There are many issues that arise. The body is not designed for high pressures.
As an example, as you go lower, you have to breathe air which has a smaller and smaller concentrations of oxygen. This is because if the partial pressure of oxygen rises too high (1.4-1.6atm), it becomes toxic and kills you.
There's nitrogen narcosis. Nitrogen has a narcotic like effect on people at depth (20-30m, depending on the individual), and deep see diving is not a healthy place to suffer narcotic effects.
Going below 150m with helium in your breathing mixture comes with the risk of High Pressure Nervous Syndrome, which can cause all sorts of problems. In fact, many commercial divers will breathe trimix, a mixture of oxygen, helium, and nitrogen. They introduce the nitrogen, and the risks of nitrogen narcosis, to decrease the partial pressures of the helium to offset HPNS. These mixes are often adjusted on the fly, depending on your particular depth at that time.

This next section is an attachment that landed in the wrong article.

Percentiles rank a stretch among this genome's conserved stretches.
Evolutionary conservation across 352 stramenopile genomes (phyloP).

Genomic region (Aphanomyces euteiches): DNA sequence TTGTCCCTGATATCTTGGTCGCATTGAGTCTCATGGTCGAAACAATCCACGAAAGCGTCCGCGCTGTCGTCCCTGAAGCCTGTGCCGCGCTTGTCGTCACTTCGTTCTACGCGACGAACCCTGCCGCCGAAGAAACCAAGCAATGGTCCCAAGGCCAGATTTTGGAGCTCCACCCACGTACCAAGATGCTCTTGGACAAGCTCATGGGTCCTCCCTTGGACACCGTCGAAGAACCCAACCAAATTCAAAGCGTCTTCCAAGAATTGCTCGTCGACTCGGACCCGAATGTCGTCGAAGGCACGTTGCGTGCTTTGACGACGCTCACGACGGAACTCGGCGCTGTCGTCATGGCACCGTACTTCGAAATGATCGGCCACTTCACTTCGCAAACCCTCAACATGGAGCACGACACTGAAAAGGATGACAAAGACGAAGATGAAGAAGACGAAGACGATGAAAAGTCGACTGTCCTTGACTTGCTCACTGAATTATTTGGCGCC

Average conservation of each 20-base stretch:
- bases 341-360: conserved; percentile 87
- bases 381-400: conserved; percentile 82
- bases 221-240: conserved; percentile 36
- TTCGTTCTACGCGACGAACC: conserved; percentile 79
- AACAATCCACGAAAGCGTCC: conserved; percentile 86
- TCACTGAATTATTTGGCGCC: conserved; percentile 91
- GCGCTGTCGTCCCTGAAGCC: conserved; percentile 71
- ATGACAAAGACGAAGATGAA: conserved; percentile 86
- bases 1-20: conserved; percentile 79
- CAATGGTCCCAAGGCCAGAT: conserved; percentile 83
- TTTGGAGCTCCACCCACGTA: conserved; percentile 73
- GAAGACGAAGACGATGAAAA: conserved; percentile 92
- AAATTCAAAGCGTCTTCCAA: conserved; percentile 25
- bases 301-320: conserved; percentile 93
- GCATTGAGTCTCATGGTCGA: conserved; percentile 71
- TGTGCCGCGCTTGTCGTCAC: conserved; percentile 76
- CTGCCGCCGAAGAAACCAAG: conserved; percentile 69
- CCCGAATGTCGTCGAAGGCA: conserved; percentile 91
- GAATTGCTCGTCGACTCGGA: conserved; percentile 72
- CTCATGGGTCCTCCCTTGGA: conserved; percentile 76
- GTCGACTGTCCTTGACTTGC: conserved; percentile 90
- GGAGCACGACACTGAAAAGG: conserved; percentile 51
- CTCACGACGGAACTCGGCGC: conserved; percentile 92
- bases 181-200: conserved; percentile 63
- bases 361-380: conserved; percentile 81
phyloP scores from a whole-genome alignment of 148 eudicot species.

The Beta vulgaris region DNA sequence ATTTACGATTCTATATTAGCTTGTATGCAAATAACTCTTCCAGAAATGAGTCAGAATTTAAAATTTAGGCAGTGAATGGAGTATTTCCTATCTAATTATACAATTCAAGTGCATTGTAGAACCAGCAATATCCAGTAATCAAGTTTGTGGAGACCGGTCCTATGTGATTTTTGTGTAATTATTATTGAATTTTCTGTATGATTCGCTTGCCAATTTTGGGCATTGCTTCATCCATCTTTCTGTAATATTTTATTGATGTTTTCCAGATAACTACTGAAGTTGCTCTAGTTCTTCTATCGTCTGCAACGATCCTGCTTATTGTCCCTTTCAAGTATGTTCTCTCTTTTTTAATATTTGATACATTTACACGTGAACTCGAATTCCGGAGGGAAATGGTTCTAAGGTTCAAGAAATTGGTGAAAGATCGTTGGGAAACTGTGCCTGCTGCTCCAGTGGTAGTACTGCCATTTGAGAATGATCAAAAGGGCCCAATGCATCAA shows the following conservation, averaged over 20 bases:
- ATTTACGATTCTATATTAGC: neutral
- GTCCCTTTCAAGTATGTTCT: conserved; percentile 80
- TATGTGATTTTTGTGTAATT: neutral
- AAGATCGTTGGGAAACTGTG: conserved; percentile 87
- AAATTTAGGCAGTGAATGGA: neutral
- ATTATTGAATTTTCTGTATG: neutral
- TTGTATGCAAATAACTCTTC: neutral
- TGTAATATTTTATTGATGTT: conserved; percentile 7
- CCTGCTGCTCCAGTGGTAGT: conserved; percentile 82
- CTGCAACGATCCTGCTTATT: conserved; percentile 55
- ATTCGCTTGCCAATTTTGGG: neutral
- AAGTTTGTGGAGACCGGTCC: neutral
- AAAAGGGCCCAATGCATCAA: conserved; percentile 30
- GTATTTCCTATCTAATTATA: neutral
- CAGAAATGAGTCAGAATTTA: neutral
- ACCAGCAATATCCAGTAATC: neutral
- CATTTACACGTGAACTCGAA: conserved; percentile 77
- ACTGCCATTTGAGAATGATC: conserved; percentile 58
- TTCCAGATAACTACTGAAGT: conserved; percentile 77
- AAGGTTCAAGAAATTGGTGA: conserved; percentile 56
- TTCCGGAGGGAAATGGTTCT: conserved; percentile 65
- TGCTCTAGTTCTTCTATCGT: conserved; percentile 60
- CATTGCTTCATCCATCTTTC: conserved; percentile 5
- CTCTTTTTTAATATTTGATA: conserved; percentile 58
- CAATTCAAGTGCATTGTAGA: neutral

Around 2-4km deep, we believe we will run into issues with helium narcosis. Helium is considered to be the least narcotic gas known, and models suggest it becomes fatal at those depths. At this time, nobody knows if there's a way past that boundary or not.
The human body was not designed to survive the pressures 100km down. It's chemical engines are simply being run outside of their specifications at that point.
Edit: All of this was based on the idea that the hole was in water. If the hole was in air, obviously the pressures accumulate much slower. This calculator suggests that at 100km, we would experience an air pressure of 500atm. That's roughly equivalent to 5km depths of water. So if that calculator is correct, the bottom of the hole will still be just outside of the limits of the human body's susceptibility to helium narcosis.